Produced by Gary Drevitch
THANKS FOR THE UPDATE, NAIR
According to hair-removal giant Nair, which is now making an all-out marketing assault on tweens with leg twine,
Tiny Girl could begin shaving her legs inside of five years (and, we
presume, cease talking to us altogether). Also, if she's anything like the role
models in Nair's new ads for the target audience (see left), she'll also apparently be some sort of underage exotic dancer.
Also: Really, Stacey Feldman, vice president for marketing at the women’s health and
personal care division of the Church & Dwight Company? “When a girl removes hair for the first time, it’s a life-changing moment”? Really? Because, we're not a girl or anything ourselves, but we can think of some others. . .
SORRY, WE TOTALLY MISREAD THIS AOL NEWS HEADLINE
"Teacher Expelled From 'Flat Buns' Ad" does not, as we initially assumed, refer to an overweight teacher who was rejected from an audition for a fitness center commercial and is now suing. No, it's much worse: Carl's Jr., the fast-food chain that once tried to sell you burgers via the medium of Paris Hilton washing a car foisted on an unsuspecting public a new ad, for its new "Flat Buns" sandwich (served between a pair of hamburger bun bottoms) featuring, inexplicably, an underage schoolteacher gyrating on her desk in front of a class full of suburban wannabe gangsta rappers. Shockingly, some educators took offense when they saw the spot:
"It is unbelievably demeaning to every [teacher] to promote a television advertisement showing a young teacher gyrating on top of her desk while boys in the class rap about her body in order to sell hamburgers!" Tennessee Education Association president Earl Wiman said. . .
All true. In Carl Jr's defense, however, it did work for Van Halen. . .
AND WE REALLY, REALLY MISREAD THIS WALL STREET JOURNAL HEADLINE
This article was not at all what we thought it was going to be. It's
not even a lifestyle article—it's something about picking stocks.
MEANWHILE, BACK IN THE LEGITIMATE FAST-FOOD WORLD
Sometime in 2008, Burger King will unveil a new, healthier Kids Meal
featuring flame-broiled chicken tenders (with less fat than the regular, fried tenders) and french-fry-shaped apple slices instead of actual
french fries. (The "Apple Fries" have 35 calories; a kid's order of
original-recipe fries has 230 calories and 13 grams of fat.)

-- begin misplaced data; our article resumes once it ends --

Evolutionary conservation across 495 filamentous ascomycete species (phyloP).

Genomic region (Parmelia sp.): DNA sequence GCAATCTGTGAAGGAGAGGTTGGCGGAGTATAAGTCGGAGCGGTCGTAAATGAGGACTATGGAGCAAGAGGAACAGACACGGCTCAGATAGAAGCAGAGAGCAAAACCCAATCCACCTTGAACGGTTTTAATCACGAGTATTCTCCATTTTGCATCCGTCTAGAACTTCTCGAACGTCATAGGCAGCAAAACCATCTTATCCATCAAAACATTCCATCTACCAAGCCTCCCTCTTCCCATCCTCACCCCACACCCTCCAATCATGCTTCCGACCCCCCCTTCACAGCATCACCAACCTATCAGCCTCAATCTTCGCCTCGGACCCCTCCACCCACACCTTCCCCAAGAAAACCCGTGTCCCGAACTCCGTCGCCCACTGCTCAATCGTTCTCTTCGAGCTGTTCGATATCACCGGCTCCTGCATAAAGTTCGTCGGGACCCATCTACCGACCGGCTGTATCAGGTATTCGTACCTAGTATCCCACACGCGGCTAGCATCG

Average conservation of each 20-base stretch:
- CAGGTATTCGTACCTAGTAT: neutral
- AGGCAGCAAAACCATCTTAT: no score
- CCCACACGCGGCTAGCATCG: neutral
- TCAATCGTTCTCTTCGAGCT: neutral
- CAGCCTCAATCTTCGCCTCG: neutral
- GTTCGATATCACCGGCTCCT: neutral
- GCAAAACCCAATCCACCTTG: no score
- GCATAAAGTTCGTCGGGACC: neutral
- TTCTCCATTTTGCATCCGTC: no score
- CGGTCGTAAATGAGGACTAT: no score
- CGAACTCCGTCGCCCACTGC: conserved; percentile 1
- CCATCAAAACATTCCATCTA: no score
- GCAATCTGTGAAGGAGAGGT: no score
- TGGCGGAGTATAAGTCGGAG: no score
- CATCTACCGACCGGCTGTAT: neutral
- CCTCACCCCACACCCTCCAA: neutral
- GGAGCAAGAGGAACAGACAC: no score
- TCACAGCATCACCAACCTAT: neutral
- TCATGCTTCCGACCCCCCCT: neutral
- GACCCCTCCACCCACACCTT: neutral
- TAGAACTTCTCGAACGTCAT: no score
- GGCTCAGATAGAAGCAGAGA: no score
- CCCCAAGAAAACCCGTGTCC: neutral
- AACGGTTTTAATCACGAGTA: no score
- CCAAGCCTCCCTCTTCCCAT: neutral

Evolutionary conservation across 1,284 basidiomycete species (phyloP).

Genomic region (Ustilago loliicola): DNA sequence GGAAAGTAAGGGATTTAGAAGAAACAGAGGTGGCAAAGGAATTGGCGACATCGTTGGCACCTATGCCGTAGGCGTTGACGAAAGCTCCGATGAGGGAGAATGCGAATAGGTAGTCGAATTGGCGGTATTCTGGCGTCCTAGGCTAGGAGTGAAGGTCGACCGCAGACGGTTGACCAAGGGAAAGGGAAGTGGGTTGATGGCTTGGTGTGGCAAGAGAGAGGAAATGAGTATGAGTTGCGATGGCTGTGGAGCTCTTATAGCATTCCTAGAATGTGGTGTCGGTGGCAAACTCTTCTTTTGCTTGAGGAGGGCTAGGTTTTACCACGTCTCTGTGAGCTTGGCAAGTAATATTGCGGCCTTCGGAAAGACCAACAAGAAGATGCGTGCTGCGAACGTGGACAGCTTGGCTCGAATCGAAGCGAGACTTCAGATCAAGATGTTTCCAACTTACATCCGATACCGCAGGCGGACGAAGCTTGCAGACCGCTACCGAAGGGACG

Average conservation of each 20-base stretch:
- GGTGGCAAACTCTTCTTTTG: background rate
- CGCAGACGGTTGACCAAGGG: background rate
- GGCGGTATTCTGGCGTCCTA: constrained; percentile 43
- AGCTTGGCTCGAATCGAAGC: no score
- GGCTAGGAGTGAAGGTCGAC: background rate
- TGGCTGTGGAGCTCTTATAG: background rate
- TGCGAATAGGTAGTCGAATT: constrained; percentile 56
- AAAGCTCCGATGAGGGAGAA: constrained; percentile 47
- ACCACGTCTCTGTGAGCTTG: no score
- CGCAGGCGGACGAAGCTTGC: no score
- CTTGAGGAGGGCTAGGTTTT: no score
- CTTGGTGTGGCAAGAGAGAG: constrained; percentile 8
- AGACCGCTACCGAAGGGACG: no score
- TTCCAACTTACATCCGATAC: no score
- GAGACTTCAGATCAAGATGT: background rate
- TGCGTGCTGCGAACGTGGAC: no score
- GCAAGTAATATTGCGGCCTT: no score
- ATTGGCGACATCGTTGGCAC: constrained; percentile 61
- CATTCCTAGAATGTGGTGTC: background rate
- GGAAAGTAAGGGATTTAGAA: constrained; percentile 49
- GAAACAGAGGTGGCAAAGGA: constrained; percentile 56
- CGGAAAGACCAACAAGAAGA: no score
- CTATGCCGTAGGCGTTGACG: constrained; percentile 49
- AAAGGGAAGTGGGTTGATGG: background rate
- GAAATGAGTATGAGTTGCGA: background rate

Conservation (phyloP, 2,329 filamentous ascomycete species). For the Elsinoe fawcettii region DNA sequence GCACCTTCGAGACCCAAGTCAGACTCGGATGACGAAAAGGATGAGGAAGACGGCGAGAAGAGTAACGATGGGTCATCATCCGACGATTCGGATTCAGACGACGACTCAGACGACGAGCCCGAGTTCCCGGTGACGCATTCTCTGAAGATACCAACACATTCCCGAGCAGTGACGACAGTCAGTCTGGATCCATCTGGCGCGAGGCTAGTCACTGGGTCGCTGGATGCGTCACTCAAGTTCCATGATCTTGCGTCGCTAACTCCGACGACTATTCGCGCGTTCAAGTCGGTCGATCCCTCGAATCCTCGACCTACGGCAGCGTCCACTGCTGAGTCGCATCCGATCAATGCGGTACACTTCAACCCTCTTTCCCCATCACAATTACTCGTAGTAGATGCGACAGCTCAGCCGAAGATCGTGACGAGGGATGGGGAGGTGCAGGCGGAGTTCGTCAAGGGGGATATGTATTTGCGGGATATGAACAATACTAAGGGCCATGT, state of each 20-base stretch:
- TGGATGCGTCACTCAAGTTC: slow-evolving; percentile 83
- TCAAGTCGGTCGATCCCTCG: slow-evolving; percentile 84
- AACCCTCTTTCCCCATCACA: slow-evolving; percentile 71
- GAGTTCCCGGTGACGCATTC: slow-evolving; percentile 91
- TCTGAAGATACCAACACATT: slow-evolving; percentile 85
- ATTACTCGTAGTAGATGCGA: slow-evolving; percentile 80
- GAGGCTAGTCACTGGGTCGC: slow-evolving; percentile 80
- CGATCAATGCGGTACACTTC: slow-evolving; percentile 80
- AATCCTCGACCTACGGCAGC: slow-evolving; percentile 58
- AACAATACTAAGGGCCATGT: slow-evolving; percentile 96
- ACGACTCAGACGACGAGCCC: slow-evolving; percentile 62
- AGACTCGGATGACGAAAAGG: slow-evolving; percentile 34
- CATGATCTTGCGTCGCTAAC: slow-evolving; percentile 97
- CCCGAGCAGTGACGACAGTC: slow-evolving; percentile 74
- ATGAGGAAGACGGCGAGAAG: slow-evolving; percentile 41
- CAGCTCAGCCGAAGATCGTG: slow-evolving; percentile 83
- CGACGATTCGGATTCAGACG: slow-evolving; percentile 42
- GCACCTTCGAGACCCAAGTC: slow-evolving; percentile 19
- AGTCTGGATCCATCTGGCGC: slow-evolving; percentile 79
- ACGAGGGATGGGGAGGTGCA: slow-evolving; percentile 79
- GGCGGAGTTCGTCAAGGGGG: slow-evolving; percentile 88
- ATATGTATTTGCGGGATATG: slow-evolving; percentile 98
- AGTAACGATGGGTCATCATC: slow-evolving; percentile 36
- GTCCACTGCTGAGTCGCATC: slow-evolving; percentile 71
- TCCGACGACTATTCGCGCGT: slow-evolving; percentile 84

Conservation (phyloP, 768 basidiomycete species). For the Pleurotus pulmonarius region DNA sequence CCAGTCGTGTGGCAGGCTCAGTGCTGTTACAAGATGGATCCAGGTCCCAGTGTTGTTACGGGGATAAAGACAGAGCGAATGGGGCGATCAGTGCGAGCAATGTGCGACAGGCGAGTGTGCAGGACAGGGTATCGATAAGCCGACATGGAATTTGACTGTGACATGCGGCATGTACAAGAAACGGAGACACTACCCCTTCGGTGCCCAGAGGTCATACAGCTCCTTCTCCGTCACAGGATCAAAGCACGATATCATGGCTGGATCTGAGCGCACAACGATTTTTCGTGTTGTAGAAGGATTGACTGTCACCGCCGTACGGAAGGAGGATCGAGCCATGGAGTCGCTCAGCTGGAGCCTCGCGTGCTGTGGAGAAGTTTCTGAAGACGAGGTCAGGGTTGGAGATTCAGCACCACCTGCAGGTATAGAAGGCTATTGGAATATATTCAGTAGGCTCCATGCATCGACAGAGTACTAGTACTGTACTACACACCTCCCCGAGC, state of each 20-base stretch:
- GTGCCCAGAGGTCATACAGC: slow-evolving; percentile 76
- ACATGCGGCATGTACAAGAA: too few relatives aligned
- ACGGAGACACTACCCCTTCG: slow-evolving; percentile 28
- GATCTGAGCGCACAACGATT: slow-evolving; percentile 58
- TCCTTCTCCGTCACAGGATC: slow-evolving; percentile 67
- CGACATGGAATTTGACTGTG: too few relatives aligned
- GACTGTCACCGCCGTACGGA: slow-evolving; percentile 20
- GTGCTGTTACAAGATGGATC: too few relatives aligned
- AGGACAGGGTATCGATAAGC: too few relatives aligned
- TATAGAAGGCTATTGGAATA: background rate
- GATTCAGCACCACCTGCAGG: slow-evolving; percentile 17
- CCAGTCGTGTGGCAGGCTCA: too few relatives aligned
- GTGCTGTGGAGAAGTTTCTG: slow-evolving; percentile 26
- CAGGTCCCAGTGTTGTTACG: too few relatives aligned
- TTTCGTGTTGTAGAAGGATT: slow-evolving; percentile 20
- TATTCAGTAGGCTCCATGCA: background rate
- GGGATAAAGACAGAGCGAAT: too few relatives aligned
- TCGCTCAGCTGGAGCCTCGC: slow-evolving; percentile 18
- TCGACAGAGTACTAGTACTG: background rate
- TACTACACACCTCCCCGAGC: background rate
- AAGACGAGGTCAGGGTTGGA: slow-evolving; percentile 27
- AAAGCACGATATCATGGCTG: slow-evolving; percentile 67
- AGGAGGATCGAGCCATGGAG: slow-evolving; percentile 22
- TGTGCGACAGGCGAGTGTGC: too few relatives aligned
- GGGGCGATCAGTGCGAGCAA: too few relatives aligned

"It's a good trend," New York City dietitian Miriam Pappo told the AP before deadpanning, "The actual ultimate solution is still to eat less fast food."
As for Freelance Dad, we give it six months.
GENTLEMEN, START YOUR ENGINES! NO, NOT YOU, AMERICAN PIG DOGS!
you be making a baby right now? Absolutely, if you live in the central
Russian province of Ulyanovsk, which on September 13 celebrated a
regional Day of Conception,
encouraging employers to give workers the day off to impregnate their
wives, and offering a fabulous prize, rumored to be a new home, to any
woman who gives birth exactly nine months after the official get-it-on
date. Slate explored various government methods for encouraging citizens to get their funk on last wee. It also ran a piece piece by Daniel Engber asking if American couples shouldn't maybe stop having children as soon as they have one.
The case, on paper, is strong: We would greatly reduce humanity's
carbon footprint by helping the planet's population dwindle to about
1.6 billion people, and we could do it over five generations:
We're obsessed with our green lifestyles—eating local, driving hybrids, paying off our excess carbon-dioxide emissions. From that perspective, voluntary familial extinction . . . might not be such a bad idea. If you want to reduce your carbon footprint, cutting back on kids is the best choice you can possibly make . . . .
Our other green lifestyle choices can't even begin to offset the cost of adding a brand-new CO2-emitter to the population. . . . I'd have to do quite a bit of driving around in a Hummer H3 to mimic the environmental impact of creating another version of me. Not to mention the fact that my children might eventually decide to have their own children, who would emit even more carbon dioxide down the line . . . .
Fair enough. Still, we're not so sure Americans should be acting unilaterally on this. All the other countries in the world ought to sign binding agreements to stop doing the unprotected deed as well, maybe pledging to send any excess children floating down the Sea of Reeds or some such.
YOU SEE, BUT HERE'S THE REAL PROBLEM WITH HAVING THREE LITTLE
CO2-EMITTERS AROUND THE HOUSE: THEY SEE THIS COMMERCIAL AND THEN
DEMAND THAT YOU BUY THEM AN SUV
Volvo enlisted hipster band the Magnetic Fields
to record a new version of "The Wheels on the Bus," praising its new
XC70, for a new commercial now in heavy rotation on basic cable. ("The
hill-descent control goes nice and slow," etc.)
We should not have to note, but will do so for the record, that we have now decided never to buy a Volvo.
** CORRECTION: OK, OK, so it's a Crossover, not an SUV. Still shouldn't oughtta be using that song . . .
September 17, 2007 | Permalink |
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